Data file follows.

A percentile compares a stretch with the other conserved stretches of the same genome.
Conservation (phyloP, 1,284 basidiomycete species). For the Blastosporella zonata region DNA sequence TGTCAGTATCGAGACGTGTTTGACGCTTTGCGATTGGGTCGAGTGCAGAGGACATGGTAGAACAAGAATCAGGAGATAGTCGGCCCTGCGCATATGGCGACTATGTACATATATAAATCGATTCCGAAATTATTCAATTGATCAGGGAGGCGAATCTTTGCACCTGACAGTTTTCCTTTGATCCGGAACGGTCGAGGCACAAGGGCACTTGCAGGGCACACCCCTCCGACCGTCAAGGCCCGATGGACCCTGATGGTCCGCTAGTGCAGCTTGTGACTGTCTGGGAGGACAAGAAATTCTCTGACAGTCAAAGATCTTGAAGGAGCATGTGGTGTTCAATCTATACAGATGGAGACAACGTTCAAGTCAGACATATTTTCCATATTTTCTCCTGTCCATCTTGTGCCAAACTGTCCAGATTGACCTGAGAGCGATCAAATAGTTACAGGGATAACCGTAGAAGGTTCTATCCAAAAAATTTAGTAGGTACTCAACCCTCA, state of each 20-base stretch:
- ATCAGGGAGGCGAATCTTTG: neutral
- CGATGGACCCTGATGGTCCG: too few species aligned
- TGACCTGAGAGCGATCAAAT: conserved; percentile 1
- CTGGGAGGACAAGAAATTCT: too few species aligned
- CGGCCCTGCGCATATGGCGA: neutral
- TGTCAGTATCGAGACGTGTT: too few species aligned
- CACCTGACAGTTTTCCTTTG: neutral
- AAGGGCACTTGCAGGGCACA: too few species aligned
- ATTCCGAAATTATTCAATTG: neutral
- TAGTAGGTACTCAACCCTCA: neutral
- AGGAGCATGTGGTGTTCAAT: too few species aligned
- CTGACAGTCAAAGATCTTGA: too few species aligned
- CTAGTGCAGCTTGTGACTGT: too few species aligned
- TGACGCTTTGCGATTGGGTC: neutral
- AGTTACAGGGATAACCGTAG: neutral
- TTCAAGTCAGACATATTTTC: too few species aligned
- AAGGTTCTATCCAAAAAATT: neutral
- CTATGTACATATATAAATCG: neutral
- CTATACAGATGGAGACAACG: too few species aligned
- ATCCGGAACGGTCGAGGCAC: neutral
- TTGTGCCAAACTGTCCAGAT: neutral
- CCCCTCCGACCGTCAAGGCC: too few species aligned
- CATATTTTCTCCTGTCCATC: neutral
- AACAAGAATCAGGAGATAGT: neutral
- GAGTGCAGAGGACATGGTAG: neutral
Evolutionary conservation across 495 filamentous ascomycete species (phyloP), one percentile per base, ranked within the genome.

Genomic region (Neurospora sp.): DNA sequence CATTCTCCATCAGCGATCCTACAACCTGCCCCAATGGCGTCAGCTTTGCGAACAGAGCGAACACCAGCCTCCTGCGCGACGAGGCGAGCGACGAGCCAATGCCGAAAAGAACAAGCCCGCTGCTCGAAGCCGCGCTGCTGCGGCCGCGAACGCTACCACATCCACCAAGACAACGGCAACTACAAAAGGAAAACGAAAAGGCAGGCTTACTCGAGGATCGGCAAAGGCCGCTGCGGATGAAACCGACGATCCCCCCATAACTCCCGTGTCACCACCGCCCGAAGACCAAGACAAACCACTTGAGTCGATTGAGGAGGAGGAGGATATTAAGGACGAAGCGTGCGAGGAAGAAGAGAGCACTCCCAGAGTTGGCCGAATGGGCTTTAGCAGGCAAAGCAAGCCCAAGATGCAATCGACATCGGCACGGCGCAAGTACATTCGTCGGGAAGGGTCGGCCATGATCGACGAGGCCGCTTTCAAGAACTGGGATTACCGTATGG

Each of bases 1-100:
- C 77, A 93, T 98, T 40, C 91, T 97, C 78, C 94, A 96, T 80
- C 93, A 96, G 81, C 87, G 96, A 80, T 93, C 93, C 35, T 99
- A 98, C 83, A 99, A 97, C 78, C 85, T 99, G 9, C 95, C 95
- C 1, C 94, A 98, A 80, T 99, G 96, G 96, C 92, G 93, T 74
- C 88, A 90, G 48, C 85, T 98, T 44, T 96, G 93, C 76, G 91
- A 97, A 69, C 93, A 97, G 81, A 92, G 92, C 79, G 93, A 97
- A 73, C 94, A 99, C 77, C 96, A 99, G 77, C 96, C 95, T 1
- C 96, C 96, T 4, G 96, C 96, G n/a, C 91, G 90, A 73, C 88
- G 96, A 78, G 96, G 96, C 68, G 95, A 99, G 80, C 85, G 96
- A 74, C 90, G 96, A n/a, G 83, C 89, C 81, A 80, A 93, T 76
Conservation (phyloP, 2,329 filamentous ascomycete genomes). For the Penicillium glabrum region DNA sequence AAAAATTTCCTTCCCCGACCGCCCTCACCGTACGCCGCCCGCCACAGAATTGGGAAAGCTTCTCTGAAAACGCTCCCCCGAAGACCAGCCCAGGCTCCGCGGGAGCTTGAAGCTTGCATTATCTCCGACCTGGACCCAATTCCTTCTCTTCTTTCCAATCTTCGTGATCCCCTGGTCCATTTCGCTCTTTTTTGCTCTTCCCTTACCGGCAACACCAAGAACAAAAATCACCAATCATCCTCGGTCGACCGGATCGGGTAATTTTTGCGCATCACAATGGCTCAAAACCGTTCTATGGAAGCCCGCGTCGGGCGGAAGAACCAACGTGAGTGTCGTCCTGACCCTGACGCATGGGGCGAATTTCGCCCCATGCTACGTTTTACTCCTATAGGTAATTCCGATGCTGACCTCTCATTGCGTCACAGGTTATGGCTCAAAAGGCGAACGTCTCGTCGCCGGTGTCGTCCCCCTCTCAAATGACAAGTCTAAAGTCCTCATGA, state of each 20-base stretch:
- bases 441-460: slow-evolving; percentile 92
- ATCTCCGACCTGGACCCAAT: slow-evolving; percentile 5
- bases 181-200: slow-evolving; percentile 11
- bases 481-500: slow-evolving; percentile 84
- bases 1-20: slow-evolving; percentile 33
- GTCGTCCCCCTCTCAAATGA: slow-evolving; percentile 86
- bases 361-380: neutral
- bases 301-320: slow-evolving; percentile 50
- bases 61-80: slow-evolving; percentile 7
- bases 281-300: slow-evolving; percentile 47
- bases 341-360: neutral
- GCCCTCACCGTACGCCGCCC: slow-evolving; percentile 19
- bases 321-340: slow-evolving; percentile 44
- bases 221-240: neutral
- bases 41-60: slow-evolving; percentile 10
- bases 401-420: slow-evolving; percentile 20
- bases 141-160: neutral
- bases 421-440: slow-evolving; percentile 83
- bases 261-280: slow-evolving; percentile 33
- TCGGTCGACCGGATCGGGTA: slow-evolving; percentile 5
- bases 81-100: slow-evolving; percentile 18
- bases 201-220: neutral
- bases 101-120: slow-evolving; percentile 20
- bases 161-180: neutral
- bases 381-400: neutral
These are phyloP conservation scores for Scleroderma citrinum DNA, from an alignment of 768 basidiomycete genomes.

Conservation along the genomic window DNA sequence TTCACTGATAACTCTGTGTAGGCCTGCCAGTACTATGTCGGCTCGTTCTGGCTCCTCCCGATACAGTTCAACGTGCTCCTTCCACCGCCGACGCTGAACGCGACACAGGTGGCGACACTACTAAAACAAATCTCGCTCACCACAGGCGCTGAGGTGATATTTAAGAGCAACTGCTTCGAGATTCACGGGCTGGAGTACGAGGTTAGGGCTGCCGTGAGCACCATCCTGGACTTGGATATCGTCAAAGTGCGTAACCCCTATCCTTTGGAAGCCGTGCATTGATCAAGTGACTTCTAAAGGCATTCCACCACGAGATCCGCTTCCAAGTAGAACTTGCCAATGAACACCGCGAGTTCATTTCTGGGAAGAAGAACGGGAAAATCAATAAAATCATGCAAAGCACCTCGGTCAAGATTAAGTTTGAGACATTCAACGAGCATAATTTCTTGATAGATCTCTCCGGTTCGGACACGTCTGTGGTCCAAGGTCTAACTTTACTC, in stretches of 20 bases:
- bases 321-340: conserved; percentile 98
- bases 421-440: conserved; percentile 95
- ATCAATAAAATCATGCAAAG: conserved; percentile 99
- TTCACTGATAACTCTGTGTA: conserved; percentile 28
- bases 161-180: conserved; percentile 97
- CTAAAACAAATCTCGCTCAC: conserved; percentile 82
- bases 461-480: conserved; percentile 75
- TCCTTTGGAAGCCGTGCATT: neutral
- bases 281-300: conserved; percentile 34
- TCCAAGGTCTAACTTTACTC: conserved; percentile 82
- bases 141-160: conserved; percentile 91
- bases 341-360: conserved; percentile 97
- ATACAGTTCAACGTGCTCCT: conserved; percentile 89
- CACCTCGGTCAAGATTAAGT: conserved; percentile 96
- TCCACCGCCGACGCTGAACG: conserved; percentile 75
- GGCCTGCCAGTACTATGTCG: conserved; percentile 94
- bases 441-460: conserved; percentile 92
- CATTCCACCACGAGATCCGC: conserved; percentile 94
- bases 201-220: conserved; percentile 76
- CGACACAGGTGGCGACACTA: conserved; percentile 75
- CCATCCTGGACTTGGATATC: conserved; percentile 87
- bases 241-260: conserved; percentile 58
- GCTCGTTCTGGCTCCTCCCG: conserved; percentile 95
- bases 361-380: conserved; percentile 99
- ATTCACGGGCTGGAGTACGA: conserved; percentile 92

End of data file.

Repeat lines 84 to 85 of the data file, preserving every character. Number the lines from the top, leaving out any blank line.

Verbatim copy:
- GGCCTGCCAGTACTATGTCG: conserved; percentile 94
- bases 441-460: conserved; percentile 92